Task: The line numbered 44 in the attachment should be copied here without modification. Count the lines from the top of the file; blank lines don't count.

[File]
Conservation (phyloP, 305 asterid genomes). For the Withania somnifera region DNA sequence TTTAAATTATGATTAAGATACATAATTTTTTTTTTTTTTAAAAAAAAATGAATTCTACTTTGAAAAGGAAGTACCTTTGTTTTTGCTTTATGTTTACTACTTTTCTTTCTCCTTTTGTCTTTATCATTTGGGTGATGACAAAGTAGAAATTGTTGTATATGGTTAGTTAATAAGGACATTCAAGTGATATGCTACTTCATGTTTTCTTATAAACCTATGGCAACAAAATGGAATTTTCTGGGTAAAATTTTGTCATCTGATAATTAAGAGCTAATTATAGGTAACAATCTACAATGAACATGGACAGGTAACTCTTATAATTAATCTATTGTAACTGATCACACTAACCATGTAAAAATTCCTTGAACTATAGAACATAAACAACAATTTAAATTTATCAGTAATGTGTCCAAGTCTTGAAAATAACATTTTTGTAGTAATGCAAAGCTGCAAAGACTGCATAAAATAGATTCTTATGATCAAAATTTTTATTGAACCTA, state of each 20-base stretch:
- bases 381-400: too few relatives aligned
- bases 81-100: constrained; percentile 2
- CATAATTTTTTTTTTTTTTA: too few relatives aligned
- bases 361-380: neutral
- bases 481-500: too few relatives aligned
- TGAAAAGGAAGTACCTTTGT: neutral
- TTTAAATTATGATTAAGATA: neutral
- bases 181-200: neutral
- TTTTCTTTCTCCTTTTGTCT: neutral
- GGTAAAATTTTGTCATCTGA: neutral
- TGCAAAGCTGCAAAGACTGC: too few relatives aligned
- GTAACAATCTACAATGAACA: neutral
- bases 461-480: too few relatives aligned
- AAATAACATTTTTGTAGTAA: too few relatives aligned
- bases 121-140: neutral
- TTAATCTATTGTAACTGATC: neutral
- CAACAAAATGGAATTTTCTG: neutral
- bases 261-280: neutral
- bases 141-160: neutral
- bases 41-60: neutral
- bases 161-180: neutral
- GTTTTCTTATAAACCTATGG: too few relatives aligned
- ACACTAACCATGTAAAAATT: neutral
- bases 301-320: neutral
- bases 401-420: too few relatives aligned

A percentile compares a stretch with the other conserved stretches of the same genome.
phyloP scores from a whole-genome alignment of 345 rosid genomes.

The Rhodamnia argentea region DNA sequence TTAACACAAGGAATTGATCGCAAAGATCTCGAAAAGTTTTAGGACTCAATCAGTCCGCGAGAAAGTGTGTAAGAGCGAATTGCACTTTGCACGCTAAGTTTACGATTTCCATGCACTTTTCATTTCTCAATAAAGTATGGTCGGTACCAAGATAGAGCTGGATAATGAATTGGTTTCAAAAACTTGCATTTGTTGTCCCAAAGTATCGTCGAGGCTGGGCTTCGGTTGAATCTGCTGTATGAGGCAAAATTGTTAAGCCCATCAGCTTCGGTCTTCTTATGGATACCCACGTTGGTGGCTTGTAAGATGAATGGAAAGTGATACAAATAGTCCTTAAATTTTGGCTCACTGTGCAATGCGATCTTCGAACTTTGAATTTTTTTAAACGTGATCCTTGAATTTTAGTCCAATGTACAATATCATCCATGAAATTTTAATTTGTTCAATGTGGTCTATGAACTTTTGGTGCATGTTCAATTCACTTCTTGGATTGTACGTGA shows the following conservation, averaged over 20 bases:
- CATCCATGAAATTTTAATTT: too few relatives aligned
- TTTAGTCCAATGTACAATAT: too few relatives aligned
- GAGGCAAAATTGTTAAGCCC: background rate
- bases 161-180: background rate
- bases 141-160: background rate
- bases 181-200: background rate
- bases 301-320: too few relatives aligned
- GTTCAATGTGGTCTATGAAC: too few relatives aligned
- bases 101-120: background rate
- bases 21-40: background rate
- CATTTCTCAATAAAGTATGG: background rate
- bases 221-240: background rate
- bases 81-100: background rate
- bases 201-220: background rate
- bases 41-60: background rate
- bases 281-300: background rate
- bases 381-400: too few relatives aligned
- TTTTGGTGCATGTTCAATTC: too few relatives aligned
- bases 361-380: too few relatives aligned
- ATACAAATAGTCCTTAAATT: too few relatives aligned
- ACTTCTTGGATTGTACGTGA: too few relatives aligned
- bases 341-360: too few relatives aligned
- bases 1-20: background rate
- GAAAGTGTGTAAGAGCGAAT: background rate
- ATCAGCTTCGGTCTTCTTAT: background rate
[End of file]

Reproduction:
- bases 41-60: background rate